Why literacy skills can help mitigate the impact of the pandemic!
There’s an urgent need to support children in literacy so their life chances are not affected by Covid-19, says Andrea Welter, assistant head teacher from Pheasey Park Primary School and Early Years Centre.
The pandemic is creating new inequalities among the youngest in our society. A survey from the National Foundation for Educational Research (NFER) suggests the gap between disadvantaged children and those from more affluent households has increased by 46%.
With schools having to close to most pupils once again this spring, the task of plugging these gaps will be all the more challenging.
Inequality of opportunity
The extent of the damage is widespread because not only has Covid disrupted face-to-face teaching and learning, it has also deepened the economic divide.
Many families’ circumstances have become more difficult and parents may be less able to support their child’s learning while dealing with financial pressures or health worries.
There is a growing digital divide too. While government, schools and charitable organisations are finding ways to put laptops in the hands of learners, some children still don’t have the devices or connectivity they need to access online learning and build their digital skills along with their English and maths.
Redressing the balance
We cannot turn back the clock and make up for all the face-to-face teaching a child has missed, but what we can do is give that child the building blocks to support their future learning.
One of these is reading which is a skill for learning and for life. If a child doesn’t have a strong foundation in literacy they will find it harder to access other subjects, which could hold them back right through their schooling.
As well as being able to read aloud, children need to be able to read in their head, develop a wide vocabulary and decode the meaning of what they see on the page. When a child can do this, they open doors to a whole world of learning.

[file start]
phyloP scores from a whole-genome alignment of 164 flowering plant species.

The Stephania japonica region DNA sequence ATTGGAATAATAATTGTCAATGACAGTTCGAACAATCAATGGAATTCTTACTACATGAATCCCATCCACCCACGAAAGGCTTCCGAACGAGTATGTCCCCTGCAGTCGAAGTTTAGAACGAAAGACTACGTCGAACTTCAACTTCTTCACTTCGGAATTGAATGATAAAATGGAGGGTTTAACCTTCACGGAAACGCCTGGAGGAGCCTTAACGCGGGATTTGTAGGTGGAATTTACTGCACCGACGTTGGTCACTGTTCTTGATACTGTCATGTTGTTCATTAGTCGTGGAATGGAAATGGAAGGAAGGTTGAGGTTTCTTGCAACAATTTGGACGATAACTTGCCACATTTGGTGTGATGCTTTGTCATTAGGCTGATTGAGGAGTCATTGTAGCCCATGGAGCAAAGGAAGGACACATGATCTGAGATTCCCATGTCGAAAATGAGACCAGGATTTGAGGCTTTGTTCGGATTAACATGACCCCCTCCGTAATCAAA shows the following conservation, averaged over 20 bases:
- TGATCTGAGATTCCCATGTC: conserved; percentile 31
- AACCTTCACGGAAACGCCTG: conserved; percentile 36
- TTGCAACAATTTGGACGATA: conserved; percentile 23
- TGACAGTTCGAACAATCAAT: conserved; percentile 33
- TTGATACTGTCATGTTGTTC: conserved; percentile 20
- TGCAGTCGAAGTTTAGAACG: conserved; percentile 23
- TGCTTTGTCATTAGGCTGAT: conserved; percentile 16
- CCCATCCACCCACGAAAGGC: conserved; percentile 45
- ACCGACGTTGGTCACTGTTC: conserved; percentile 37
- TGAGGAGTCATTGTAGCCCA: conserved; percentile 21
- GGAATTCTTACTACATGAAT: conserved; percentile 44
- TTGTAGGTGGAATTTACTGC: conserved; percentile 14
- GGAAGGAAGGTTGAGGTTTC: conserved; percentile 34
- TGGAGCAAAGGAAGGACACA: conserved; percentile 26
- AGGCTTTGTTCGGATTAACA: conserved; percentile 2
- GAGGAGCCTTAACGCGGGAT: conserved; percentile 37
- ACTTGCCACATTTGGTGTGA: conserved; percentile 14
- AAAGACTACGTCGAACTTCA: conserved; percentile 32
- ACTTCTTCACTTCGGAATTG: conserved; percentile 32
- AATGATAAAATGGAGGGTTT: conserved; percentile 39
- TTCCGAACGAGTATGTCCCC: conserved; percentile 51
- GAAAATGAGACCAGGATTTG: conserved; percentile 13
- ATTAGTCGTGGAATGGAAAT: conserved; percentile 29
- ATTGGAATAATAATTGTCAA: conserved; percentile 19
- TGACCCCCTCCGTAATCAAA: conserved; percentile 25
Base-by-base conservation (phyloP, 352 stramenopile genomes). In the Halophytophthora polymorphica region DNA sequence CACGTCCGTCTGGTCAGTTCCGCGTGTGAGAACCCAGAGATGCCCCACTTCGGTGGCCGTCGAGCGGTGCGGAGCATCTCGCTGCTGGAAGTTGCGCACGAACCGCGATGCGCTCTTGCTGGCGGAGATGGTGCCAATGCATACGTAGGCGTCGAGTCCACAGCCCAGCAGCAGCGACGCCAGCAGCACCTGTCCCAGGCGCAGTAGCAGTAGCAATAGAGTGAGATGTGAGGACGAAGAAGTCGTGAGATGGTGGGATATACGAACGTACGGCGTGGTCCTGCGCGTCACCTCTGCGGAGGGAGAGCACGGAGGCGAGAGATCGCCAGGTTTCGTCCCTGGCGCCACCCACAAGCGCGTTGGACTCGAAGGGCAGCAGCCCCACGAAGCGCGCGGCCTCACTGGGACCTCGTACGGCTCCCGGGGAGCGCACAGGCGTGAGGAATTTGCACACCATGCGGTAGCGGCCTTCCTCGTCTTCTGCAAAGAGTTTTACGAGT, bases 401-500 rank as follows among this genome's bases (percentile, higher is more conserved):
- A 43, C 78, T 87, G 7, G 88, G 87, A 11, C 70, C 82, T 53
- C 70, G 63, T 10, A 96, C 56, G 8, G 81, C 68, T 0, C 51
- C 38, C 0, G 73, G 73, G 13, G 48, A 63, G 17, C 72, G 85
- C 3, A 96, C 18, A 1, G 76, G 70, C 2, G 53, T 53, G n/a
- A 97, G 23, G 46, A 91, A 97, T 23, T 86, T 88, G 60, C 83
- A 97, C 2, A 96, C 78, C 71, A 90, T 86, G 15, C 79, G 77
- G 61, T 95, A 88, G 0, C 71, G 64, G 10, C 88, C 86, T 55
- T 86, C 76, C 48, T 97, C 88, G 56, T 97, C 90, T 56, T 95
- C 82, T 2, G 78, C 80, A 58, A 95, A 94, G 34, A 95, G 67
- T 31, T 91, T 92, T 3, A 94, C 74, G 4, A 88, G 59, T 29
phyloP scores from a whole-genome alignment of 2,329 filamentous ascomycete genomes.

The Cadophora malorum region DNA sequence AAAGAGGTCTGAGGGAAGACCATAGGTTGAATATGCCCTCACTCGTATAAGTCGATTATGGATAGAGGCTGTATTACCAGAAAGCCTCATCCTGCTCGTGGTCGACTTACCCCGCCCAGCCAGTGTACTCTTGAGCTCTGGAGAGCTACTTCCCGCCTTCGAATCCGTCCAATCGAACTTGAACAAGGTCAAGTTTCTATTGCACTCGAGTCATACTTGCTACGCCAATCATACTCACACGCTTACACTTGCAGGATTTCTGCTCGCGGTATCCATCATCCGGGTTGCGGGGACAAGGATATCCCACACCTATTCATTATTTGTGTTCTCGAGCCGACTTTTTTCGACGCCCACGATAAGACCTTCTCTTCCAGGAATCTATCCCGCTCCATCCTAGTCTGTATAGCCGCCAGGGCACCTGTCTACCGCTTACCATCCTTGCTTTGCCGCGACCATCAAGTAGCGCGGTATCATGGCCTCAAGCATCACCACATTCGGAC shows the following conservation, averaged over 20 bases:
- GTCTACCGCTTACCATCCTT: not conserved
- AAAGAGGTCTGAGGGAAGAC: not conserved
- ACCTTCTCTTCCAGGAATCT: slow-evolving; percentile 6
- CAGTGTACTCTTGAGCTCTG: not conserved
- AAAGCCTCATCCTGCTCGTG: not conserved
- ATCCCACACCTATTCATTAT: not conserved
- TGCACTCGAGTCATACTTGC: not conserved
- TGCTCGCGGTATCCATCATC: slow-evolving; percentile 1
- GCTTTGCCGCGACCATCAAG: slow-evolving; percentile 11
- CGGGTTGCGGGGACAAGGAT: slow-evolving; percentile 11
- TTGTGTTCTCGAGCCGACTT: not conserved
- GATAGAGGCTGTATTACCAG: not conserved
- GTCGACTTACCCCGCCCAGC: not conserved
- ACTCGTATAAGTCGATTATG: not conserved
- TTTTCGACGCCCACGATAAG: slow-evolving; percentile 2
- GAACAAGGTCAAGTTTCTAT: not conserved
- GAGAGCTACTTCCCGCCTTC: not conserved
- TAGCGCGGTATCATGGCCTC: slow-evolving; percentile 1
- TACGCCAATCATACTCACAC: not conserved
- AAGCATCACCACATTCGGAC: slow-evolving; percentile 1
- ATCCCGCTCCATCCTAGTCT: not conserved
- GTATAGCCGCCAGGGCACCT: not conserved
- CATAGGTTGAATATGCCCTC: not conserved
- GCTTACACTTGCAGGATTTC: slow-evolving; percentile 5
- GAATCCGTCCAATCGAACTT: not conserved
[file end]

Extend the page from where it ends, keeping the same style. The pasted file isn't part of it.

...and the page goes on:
Hidden reading difficulties
The challenge for schools is that issues with reading can be difficult to spot. It’s sometimes hard to tell if a child has problems with silent reading, or lets their minds wander away from the page.
To see beneath the surface of reading ability we use software which follows a child’s eye movements as they read. The technology measures how long a child’s eyes rest on one word and how quickly their eyes move forwards and backwards across a series of words.
This tool helps us see which children are at risk of specific reading difficulties such as dyslexia so we can get the right support in place quickly.
Assessment without pressure
In a year when children have been through so much, schools are very mindful of pupil wellbeing, and the need to help children ease back into the school routine. However, it is still important to set a baseline to see where pupils are in their learning.
The best way to assess children without raising anxiety levels is to take a low-stress approach, such as an on-screen activity or digital quiz. These can be more accessible and enjoyable than a traditional pen and paper task.
Making tests a positive experience can go a long way towards building confidence as well as aptitude. Some of the screening technology we use is so much fun, pupils want to take the test all over again.
Another advantage of technology-based assessment is that teachers generally find it quicker to access digital results than to work through heaps of paper tests. Reducing workload and saving time is good for teachers’ wellbeing too.
The impact of the pandemic on children’s education has been far-reaching, but by tackling the literacy gap, schools can accelerate pupils’ recovery in all areas of their learning.